Betting on Esports with Bitcoin: It’s a Thing

ESports Betting is Becoming a Massive Industry

In 1983, Intertops.com became the first legal gambling operation to seek out a move to another country. On January 17, 1996, that same company launched the first-ever online gambling website taking its first bet. On that date, a Finnish man logged on and placed a $50 winning bet on EPL soccer team Tottenham Hotspur. Just like that, online sports gambling was born. A few years later came the dot-com bubble that would see teenage computer geeks launch publicly traded companies like Amazon. Around that time, several other offshore betting companies like Bodog.com, Pinnacle.com and PokerStars.com launched competing offers in sports betting and poker sites.

Although not considered an esport exactly, it was actually Chris Moneymaker’s win at the 2003 World Series of Poker, which saw him crack the $1-million mark, that really created an explosion in the sheer number of online poker sites and players gaming online. Today the top sports betting sites all take Bitcoin and some accept other cryptocurrencies for wagering too. The idea of gaming online with Bitcoin became a thing just five years after Moneymaker’s win. The year was 2008, the year Bitcoin launched.

Today, crypto geeks universally agree that gambling is one of the most popular use cases for cryptocurrencies. It allows operators the ability to steer clear of government authorities and expensive third-party payment providers. It allows players to skip providing identification and having to tell their spouses how much money they won or lost, and it ultimately allows operators to pass down savings in providing better odds.

When Did Esports Join the Foray?

Before doing a deep dive into that, consider how esports became a thing. Just like the invention of online gambling, the birth of esports owes everything to the evolution of the internet and technology. The evolution is clear in the story of Dennis Fong, aka “Thresh.” Thresh began playing the first-person shooter game Doom in 1993 at the age of 16. He developed a cult following for his strategy of hiding and waiting for opponents and then striking quickly. In 1997, he won a Ferrari for finishing first in a Quake tournament. Fong has earned $16 million to this point in his playing career. Today, Guinness World Records recognizes Fong as the first professional gamer in the world.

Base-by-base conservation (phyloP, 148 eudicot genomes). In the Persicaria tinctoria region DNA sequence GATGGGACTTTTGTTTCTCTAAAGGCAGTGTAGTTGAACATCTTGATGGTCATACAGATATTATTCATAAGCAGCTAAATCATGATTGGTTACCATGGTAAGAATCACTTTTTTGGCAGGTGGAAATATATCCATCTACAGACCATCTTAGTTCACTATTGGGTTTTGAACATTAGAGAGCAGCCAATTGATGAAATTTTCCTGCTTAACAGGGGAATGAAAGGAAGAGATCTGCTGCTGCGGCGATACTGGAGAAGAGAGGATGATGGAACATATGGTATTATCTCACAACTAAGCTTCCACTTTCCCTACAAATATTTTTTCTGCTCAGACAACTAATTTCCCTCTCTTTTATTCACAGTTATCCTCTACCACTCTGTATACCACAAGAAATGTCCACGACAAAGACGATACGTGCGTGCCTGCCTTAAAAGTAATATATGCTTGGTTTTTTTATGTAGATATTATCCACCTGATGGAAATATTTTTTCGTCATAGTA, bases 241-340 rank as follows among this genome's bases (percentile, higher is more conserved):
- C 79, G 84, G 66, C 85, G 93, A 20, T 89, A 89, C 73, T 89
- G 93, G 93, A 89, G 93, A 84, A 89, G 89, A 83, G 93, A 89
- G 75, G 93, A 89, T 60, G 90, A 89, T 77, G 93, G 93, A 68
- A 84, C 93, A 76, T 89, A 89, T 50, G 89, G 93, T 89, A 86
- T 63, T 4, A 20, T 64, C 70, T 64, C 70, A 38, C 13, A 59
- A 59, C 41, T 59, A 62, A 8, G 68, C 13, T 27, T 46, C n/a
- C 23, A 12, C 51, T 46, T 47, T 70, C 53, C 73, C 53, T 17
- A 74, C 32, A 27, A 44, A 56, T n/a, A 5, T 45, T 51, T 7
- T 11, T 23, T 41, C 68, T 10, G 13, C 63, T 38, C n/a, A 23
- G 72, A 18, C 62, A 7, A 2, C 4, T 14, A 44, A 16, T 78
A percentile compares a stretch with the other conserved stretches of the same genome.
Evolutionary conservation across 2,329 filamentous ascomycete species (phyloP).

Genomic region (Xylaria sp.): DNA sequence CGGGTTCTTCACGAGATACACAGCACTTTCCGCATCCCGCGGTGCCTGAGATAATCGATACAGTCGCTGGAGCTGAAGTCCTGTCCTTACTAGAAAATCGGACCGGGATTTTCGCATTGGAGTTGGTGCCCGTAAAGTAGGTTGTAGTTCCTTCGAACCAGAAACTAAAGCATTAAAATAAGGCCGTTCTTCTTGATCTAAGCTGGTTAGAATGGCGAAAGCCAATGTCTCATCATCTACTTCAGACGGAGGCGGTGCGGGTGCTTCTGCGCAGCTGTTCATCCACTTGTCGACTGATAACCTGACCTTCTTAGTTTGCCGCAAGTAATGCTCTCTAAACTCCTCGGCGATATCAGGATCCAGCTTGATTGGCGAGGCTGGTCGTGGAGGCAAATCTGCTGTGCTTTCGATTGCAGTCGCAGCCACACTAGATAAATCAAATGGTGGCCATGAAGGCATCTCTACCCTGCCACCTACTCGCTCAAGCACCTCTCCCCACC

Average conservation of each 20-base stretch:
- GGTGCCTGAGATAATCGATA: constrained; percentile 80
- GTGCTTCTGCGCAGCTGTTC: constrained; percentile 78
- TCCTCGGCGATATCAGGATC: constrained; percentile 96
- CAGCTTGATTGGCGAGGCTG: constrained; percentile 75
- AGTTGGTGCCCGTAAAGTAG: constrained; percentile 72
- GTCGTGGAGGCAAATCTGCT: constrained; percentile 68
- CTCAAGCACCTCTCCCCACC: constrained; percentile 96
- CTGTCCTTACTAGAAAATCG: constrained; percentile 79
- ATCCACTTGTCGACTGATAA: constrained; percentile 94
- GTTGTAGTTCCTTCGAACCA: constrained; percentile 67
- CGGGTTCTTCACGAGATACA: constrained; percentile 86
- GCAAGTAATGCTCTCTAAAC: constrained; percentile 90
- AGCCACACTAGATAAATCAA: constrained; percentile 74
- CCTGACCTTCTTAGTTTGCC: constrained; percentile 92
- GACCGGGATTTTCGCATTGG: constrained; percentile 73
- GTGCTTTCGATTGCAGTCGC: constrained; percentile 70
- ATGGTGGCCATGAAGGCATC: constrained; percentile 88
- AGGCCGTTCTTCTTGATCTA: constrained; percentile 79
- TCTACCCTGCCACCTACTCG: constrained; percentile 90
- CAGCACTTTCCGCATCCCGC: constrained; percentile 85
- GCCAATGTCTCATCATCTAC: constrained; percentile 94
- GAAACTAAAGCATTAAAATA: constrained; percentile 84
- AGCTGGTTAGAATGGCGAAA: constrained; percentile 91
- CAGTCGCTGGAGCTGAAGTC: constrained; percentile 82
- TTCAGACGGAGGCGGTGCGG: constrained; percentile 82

When Betting On Esports Became a Thing

Counter Strike: Global Offensive launched skins for different weapons within its game in August 2013. Skins basically allowed players to change the colors of those weapons and made the game more exciting. Players soon figured out that fellow gamers could sell these skins for real money, and a marketplace was born. A group of gamers actually sued the makers of these games for allowing them to engage in this kind of trading despite the fact many participants were underage. Just like Fong winning a Ferrari, the idea that being a competitive gamer and playing for valuables that equated to actual money being exchanged made the prospect of betting on it more intriguing.

In-Game Casino Chips

It was in 2013-14 that game publishers realized economies existed and that players were already transferring value to each other with real money. Those publishers realized they might as well cash in by allowing players to purchase in-game casino chips. The government quickly axed that, or at least tried to. This is when offshore gambling sites took notice and started offering up the opportunity to wager on esports.

How Do You Wager on Esports?

Any number of both major online gaming operators like Bodog (who lets players wager in Bitcoin if they choose to) and Bitcoin-specific betting sites like Betcoin.AG offer players the chance to wager on esports. Players can bet on the final outcomes of team games or place bets on propositions within the game. Odds are listed in just the same way as they would be on sports bets with the potential payout hanging on the result of a match.

Popular games at these and other sites that players can wager on include Counter Strike: Global Offensive, League of Legends, DOTA 2, Starcraft, Warcraft, World of Tanks, FIFA, Fortnite, Overwatch and more.

Again, like a sports bet, an esports bet can be made on the final outcome, propositions or live play. It’s estimated that last year more than $8 billion was wagered on esports.

That number is only going to skyrocket as television, Twitch broadcasts and in-arena ticket sales and the sponsorships that come with all of that grow in size. Players will simply become more interested as fans, and many of those fans will become avid gamblers.